# OBSERVATIONS ON 'A' LEVEL PHYSICS FROM 1970 to 2003

Topics from the old 'O' level have been elevated to the new 'A' level. This has had the effect of depleting the syllabus for the G.C.S.E. which has replaced the 'O' level, whilst simultaneously watering-down the content and difficulty of the new 'A' level.

Indeed, some questions from the post-2000 'A' level physics are extremely similar to, and sometimes easier than, questions from the pre-1988 'O' level physics.

On an 'A' level paper of 30 years ago, only occasionally was a diagram provided in a question. Today, diagrams are given in most questions. In years past, it was expected that a student of the subject possessed the ability to read a written description of a situation, imagine the 3 dimensional set-up and draw a 2 dimensional diagram for himself. Nowadays, in the new "inclusive" subject, where 50% of the population cannot possess the same intellectual ability as the top 5%, questions contain a given diagram.

Calculations in the new 'A' level are purely numerical as the syllabus is designed to include candidates who have not studied mathematics beyond G.C.S.E. Some calculations are trivial. All formulae required are given - they are provided in an appendix which covers both the physical laws and mathematical formulae - the candidate is not expected to remember or derive any of them.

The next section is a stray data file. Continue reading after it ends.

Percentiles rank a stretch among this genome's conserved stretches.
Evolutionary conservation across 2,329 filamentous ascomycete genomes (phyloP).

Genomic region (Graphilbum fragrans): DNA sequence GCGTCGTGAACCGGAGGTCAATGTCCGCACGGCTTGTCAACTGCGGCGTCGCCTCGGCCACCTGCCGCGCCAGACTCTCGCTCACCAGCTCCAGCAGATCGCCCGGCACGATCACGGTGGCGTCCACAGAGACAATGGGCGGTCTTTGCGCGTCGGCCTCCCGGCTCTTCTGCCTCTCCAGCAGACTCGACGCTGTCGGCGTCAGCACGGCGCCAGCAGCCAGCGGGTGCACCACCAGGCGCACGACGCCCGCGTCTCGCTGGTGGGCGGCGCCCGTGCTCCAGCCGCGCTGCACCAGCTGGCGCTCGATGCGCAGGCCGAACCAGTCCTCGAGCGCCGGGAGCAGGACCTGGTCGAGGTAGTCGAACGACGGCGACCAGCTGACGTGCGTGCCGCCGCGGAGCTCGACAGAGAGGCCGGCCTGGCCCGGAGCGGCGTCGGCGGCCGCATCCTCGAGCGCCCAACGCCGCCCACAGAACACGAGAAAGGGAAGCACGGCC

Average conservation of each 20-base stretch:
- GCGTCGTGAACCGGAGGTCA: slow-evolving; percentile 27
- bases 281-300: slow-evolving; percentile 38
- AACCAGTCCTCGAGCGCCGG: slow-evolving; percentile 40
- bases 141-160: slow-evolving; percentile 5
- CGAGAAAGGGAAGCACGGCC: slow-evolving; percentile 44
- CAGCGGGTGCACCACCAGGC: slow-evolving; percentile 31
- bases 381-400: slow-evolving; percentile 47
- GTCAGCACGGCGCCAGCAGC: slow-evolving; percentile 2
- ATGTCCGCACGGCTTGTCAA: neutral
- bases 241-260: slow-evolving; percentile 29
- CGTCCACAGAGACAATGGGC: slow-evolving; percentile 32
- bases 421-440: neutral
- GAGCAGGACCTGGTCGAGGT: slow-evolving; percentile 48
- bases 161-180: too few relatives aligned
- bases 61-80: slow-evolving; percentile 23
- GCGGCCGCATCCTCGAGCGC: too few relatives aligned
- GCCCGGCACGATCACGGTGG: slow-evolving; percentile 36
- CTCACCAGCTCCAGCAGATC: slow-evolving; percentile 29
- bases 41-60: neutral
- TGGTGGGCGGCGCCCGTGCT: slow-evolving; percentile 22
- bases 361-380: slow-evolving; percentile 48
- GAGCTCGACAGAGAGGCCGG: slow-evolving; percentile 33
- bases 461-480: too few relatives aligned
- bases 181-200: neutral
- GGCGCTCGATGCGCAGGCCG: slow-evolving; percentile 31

Questions are already broken down into small, piece-meal portions, each of which covers a single stage of the required method and leads the candidate on to the next stage. One is no longer expected to consider a problem and reason a method for oneself. The method is prescribed and given in a recipe format. The candidate who possesses the ability to reason is indistinguishable from the one who lacks it. The more able are cheated of the opportunity to shine.

The standard and difficulty of the 'AS' level physics are less than the old 'O' level, as hard calculations have been removed and easy introductions to new topics have come in which, together with the above observations, make this 'AS' level available to students who would not have fared well at the 'O' level in the subject. Students who would normally have struggled with 'O' level physics at the standard of 30 years ago, are able to pass the 'A' level physics of today with good grades.

/The author is a private tutor.

June 2004.